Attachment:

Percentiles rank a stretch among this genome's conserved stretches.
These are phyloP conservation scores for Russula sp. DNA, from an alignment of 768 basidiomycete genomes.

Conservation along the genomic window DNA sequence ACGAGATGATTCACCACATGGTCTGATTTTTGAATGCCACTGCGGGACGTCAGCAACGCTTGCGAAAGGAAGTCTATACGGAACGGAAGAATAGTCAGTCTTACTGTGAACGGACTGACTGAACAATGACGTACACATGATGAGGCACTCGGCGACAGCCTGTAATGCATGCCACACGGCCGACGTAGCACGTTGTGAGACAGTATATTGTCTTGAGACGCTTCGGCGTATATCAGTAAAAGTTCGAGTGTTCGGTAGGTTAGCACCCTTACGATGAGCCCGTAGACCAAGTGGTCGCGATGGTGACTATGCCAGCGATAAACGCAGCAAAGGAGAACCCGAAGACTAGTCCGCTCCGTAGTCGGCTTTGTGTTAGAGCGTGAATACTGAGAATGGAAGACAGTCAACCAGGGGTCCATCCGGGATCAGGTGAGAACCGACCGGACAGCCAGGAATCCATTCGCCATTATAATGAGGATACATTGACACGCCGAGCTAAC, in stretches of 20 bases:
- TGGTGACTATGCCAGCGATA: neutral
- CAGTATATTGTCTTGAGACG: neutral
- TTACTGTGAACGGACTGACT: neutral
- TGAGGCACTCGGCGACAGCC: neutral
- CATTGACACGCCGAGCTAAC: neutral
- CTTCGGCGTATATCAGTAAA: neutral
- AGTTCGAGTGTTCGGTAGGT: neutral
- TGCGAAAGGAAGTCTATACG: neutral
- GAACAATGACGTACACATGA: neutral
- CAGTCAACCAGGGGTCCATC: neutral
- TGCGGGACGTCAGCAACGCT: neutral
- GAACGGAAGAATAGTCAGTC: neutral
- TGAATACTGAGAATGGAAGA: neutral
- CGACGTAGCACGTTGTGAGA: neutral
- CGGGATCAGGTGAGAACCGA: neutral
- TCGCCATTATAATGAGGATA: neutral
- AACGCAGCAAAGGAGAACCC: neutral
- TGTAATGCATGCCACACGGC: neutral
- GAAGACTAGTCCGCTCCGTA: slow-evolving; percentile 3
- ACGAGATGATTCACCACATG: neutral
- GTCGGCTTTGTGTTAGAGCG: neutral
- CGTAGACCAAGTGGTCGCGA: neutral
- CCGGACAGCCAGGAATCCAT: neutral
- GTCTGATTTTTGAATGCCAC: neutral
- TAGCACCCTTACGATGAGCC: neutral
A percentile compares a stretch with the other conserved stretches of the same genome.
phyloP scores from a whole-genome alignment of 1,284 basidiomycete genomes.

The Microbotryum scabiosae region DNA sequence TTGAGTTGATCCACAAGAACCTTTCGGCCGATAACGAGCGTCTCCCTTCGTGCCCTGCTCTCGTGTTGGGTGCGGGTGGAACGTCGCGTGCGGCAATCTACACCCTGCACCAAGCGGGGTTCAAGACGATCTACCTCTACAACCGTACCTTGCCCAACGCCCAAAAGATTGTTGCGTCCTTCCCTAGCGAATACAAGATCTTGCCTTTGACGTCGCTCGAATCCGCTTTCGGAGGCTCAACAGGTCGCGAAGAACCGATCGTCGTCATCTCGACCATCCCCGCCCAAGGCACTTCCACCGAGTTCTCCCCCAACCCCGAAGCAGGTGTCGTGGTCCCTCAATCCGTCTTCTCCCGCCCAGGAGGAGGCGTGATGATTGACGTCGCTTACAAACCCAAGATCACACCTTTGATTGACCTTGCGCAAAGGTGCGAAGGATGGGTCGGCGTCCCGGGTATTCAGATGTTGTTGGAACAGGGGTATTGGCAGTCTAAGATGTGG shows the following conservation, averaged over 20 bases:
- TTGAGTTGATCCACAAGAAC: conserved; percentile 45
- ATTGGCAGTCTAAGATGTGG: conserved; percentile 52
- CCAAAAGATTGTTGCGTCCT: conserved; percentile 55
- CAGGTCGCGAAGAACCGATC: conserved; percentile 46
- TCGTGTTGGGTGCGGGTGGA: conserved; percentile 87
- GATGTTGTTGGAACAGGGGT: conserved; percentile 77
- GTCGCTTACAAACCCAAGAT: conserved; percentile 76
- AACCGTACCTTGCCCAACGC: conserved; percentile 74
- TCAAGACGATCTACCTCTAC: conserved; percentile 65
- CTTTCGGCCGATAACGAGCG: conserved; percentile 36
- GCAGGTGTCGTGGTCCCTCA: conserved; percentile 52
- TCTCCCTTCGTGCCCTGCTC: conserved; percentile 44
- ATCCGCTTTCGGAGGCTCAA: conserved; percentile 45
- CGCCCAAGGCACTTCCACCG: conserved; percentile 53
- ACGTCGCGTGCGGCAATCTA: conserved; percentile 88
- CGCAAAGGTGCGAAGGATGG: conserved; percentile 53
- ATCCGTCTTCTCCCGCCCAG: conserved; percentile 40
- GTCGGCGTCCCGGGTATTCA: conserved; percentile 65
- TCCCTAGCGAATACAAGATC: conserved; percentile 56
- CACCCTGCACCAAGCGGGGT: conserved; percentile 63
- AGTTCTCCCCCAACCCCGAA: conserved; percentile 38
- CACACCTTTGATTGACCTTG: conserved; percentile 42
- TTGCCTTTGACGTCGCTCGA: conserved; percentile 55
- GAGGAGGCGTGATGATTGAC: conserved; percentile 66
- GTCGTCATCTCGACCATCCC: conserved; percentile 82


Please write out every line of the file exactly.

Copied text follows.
Percentiles rank a stretch among this genome's conserved stretches.
These are phyloP conservation scores for Russula sp. DNA, from an alignment of 768 basidiomycete genomes.

Conservation along the genomic window DNA sequence ACGAGATGATTCACCACATGGTCTGATTTTTGAATGCCACTGCGGGACGTCAGCAACGCTTGCGAAAGGAAGTCTATACGGAACGGAAGAATAGTCAGTCTTACTGTGAACGGACTGACTGAACAATGACGTACACATGATGAGGCACTCGGCGACAGCCTGTAATGCATGCCACACGGCCGACGTAGCACGTTGTGAGACAGTATATTGTCTTGAGACGCTTCGGCGTATATCAGTAAAAGTTCGAGTGTTCGGTAGGTTAGCACCCTTACGATGAGCCCGTAGACCAAGTGGTCGCGATGGTGACTATGCCAGCGATAAACGCAGCAAAGGAGAACCCGAAGACTAGTCCGCTCCGTAGTCGGCTTTGTGTTAGAGCGTGAATACTGAGAATGGAAGACAGTCAACCAGGGGTCCATCCGGGATCAGGTGAGAACCGACCGGACAGCCAGGAATCCATTCGCCATTATAATGAGGATACATTGACACGCCGAGCTAAC, in stretches of 20 bases:
- TGGTGACTATGCCAGCGATA: neutral
- CAGTATATTGTCTTGAGACG: neutral
- TTACTGTGAACGGACTGACT: neutral
- TGAGGCACTCGGCGACAGCC: neutral
- CATTGACACGCCGAGCTAAC: neutral
- CTTCGGCGTATATCAGTAAA: neutral
- AGTTCGAGTGTTCGGTAGGT: neutral
- TGCGAAAGGAAGTCTATACG: neutral
- GAACAATGACGTACACATGA: neutral
- CAGTCAACCAGGGGTCCATC: neutral
- TGCGGGACGTCAGCAACGCT: neutral
- GAACGGAAGAATAGTCAGTC: neutral
- TGAATACTGAGAATGGAAGA: neutral
- CGACGTAGCACGTTGTGAGA: neutral
- CGGGATCAGGTGAGAACCGA: neutral
- TCGCCATTATAATGAGGATA: neutral
- AACGCAGCAAAGGAGAACCC: neutral
- TGTAATGCATGCCACACGGC: neutral
- GAAGACTAGTCCGCTCCGTA: slow-evolving; percentile 3
- ACGAGATGATTCACCACATG: neutral
- GTCGGCTTTGTGTTAGAGCG: neutral
- CGTAGACCAAGTGGTCGCGA: neutral
- CCGGACAGCCAGGAATCCAT: neutral
- GTCTGATTTTTGAATGCCAC: neutral
- TAGCACCCTTACGATGAGCC: neutral
A percentile compares a stretch with the other conserved stretches of the same genome.
phyloP scores from a whole-genome alignment of 1,284 basidiomycete genomes.

The Microbotryum scabiosae region DNA sequence TTGAGTTGATCCACAAGAACCTTTCGGCCGATAACGAGCGTCTCCCTTCGTGCCCTGCTCTCGTGTTGGGTGCGGGTGGAACGTCGCGTGCGGCAATCTACACCCTGCACCAAGCGGGGTTCAAGACGATCTACCTCTACAACCGTACCTTGCCCAACGCCCAAAAGATTGTTGCGTCCTTCCCTAGCGAATACAAGATCTTGCCTTTGACGTCGCTCGAATCCGCTTTCGGAGGCTCAACAGGTCGCGAAGAACCGATCGTCGTCATCTCGACCATCCCCGCCCAAGGCACTTCCACCGAGTTCTCCCCCAACCCCGAAGCAGGTGTCGTGGTCCCTCAATCCGTCTTCTCCCGCCCAGGAGGAGGCGTGATGATTGACGTCGCTTACAAACCCAAGATCACACCTTTGATTGACCTTGCGCAAAGGTGCGAAGGATGGGTCGGCGTCCCGGGTATTCAGATGTTGTTGGAACAGGGGTATTGGCAGTCTAAGATGTGG shows the following conservation, averaged over 20 bases:
- TTGAGTTGATCCACAAGAAC: conserved; percentile 45
- ATTGGCAGTCTAAGATGTGG: conserved; percentile 52
- CCAAAAGATTGTTGCGTCCT: conserved; percentile 55
- CAGGTCGCGAAGAACCGATC: conserved; percentile 46
- TCGTGTTGGGTGCGGGTGGA: conserved; percentile 87
- GATGTTGTTGGAACAGGGGT: conserved; percentile 77
- GTCGCTTACAAACCCAAGAT: conserved; percentile 76
- AACCGTACCTTGCCCAACGC: conserved; percentile 74
- TCAAGACGATCTACCTCTAC: conserved; percentile 65
- CTTTCGGCCGATAACGAGCG: conserved; percentile 36
- GCAGGTGTCGTGGTCCCTCA: conserved; percentile 52
- TCTCCCTTCGTGCCCTGCTC: conserved; percentile 44
- ATCCGCTTTCGGAGGCTCAA: conserved; percentile 45
- CGCCCAAGGCACTTCCACCG: conserved; percentile 53
- ACGTCGCGTGCGGCAATCTA: conserved; percentile 88
- CGCAAAGGTGCGAAGGATGG: conserved; percentile 53
- ATCCGTCTTCTCCCGCCCAG: conserved; percentile 40
- GTCGGCGTCCCGGGTATTCA: conserved; percentile 65
- TCCCTAGCGAATACAAGATC: conserved; percentile 56
- CACCCTGCACCAAGCGGGGT: conserved; percentile 63
- AGTTCTCCCCCAACCCCGAA: conserved; percentile 38
- CACACCTTTGATTGACCTTG: conserved; percentile 42
- TTGCCTTTGACGTCGCTCGA: conserved; percentile 55
- GAGGAGGCGTGATGATTGAC: conserved; percentile 66
- GTCGTCATCTCGACCATCCC: conserved; percentile 82